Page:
This was a fantastic book. I read it slowly so I could savour the intrigue. It does get intense at times. It’s a standalone novel, which is great if you don’t have time (or desire) to read 3-15 books. I highly recommend it.
Thursday, 1 October 2020
Many thanks to the publishers who sent me review copies in September.
The Phantom of the Opera: the Graphic Novel by Varga Tomi - I LOVE the Phantom of the Opera (book, musical, etc), so this graphic novel is right up my alley.
THE PHANTOM OF THE OPERA, the iconic gothic romance, is retold with all the spectacle its legend demands in this devoted graphic novel adaptation that marries stunning artwork with Gaston Leroux’s haunting prose.
Turner Falls is a small tourist town nestled in the hills of western Oregon, the kind of town you escape to for a vacation. When an inexplicable outbreak rapidly develops, this idyllic town becomes the epicenter of an epidemic of violence as the teenaged children of several executives from the local biotech firm become ill and aggressively murderous. Suddenly the town is on edge, and Lucy and her friends must do everything it takes just to fight through the night.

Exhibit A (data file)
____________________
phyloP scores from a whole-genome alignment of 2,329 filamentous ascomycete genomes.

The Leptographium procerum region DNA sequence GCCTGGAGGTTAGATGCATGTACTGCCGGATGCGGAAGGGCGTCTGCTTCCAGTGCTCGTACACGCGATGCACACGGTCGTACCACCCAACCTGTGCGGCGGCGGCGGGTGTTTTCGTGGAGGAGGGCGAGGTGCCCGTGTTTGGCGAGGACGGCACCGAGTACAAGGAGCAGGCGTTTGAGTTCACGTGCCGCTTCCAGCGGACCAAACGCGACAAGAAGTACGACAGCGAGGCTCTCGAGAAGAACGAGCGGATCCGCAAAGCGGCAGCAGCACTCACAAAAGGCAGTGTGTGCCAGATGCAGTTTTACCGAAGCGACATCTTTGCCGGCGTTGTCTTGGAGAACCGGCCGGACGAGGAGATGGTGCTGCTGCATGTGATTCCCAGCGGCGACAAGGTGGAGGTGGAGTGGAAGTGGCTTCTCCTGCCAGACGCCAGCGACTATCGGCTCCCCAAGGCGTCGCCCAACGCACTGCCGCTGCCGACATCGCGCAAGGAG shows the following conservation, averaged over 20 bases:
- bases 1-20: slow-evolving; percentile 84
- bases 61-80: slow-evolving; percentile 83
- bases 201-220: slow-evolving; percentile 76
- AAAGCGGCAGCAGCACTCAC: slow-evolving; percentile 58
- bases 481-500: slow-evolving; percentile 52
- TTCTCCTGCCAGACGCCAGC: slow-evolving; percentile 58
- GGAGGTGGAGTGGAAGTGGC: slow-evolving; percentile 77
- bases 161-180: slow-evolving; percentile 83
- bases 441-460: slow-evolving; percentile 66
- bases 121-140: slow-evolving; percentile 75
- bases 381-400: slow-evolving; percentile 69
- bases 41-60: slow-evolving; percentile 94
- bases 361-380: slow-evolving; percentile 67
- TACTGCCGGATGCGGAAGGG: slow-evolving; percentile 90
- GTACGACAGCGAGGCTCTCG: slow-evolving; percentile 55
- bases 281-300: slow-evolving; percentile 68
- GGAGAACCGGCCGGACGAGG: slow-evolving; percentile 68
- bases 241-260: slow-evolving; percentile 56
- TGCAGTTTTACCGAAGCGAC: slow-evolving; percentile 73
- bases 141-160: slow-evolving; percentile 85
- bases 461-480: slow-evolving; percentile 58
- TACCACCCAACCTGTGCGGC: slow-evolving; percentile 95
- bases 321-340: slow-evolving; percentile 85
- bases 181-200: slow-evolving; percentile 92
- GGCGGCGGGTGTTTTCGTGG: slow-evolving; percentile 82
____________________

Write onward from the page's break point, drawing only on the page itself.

All that changes when Welga’s client is killed by The Machinehood, a new and mysterious terrorist group that has simultaneously attacked several major pill funders. The Machinehood operatives seem to be part human, part machine, something the world has never seen. They issue an ultimatum: stop all pill production in one week.
Global panic ensues as pill production slows and many become ill. Thousands destroy their bots in fear of a strong AI takeover. But the US government believes the Machinehood is a cover for an old enemy. One that Welga is uniquely qualified to fight.
Welga, determined to take down the Machinehood, is pulled back into intelligence work by the government that betrayed her. But who are the Machinehood and what do they really want?
A thrilling and thought-provoking novel that asks: if we won’t see machines as human, will we instead see humans as machines?